A Q &A with Bridge’s Senior Medical Communications Manager
Cindy Tang, Senior Medical Communications Manager at Bridge Medical Communications, has been with the company for more than two years.
What are your main responsibilities?
I focus on the strategical planning and project management of key project deliverables. I take the information generated across businesses and translate them into business plans to help drive tactical execution. I also have the opportunity to work with key opinion leaders to develop content across a wide range of projects, such as education programs, self-assessment programs, and others.
What interests you most about medical communications and the work that you’re doing with Bridge?
I’ve always had a fascination with health science and the impact it could have on individuals if communicated the right way. Paired with the development and utilization of technology, medical communications seemed like the best field to pursue my interests.
What originally drew me to Bridge is the opportunity to “bridge” the gap between industry and patients, where specialized communications to healthcare professionals play a pivotal role in optimizing the potential impact of medical innovations on the healthcare landscape and—ultimately—on the patient.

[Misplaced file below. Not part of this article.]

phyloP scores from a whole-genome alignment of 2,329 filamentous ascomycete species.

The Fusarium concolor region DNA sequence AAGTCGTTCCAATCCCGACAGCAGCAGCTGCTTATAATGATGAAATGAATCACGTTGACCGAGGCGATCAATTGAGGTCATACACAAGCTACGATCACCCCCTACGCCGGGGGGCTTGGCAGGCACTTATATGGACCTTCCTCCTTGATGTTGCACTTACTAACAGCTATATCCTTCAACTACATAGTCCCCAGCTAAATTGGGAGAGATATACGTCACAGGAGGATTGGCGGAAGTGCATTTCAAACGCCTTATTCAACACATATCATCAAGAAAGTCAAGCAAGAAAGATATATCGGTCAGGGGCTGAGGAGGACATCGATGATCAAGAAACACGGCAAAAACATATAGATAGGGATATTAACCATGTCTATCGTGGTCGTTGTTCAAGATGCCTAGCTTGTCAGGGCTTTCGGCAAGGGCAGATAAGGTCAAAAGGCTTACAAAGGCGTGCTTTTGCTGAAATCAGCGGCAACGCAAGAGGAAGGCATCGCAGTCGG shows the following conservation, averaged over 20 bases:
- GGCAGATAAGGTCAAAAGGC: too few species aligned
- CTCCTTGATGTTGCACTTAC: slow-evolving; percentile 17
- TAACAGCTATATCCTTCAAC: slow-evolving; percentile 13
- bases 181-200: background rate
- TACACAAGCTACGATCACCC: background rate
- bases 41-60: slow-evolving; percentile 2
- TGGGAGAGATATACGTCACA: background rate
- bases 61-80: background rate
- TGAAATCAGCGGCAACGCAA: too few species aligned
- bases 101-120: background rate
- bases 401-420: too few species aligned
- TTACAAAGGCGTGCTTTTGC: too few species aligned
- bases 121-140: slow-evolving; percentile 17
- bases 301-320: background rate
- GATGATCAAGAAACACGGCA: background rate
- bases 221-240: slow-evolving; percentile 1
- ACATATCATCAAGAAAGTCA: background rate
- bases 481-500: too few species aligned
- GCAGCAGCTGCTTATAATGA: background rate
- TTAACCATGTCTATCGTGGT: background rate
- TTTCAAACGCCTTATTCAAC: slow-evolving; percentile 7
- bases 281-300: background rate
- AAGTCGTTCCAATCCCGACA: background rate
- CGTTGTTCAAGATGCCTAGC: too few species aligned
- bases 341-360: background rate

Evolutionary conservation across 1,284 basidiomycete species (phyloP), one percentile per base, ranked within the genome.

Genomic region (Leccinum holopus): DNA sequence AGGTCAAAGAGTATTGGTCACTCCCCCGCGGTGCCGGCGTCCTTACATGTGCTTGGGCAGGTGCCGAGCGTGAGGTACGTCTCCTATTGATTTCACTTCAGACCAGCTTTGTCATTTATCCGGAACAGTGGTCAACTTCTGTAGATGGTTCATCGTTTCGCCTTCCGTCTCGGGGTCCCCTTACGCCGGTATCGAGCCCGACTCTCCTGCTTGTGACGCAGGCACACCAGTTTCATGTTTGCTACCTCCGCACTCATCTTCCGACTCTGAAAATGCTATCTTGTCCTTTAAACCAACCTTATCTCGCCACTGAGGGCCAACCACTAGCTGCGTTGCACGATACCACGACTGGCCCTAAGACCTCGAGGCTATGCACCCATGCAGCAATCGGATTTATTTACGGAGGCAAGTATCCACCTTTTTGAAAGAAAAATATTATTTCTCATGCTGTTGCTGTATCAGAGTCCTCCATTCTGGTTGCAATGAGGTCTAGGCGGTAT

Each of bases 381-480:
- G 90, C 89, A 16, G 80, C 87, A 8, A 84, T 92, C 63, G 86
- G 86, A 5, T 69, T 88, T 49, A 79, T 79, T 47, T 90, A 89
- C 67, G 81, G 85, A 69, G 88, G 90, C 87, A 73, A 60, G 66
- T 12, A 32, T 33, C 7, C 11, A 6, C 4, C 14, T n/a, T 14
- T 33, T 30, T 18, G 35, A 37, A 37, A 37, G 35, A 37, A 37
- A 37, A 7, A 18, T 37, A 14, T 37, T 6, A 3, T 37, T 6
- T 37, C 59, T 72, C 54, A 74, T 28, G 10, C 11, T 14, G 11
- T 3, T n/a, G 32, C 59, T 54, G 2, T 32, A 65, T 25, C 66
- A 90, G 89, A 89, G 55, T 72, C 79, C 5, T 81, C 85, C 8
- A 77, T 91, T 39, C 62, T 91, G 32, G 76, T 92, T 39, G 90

What industry matter has your attention right now?
Health analytics and big data are two areas that have my attention. The expansion of these areas has changed the way we analyze, manage, and leverage data across healthcare. With the advent of new technology, the amount of information has expanded exponentially in the last decade. If used the right way, healthcare analytics has the potential to utilize this information to identify gaps and provide solutions in ways that couldn’t be done before. Pursuing my interests in these areas, I will be enrolling in a data analytics program in 2021.
What project are you most proud of?
I have had the pleasure of working on many different projects at Bridge. One that stands out is an international project that we’re currently working on in the field of osteoporosis. This project is very much patient focused and is currently being activated in 17 countries around the world.
It is estimated that more than 200 million people worldwide suffer from osteoporosis1, resulting in an osteoporosis-related fracture every three seconds2. Our hope is that this project will increase awareness of osteoporosis and the associated fractures it can have on individuals.
On a personal level, have you picked up any new hobbies during quarantine?
My recipe repertoire has expanded greatly during quarantine: A favourite for my partner and I is learning how to make pizza. I have also had the pleasure of adopting a stray kitten in the past week so she will be my primary focus moving forward.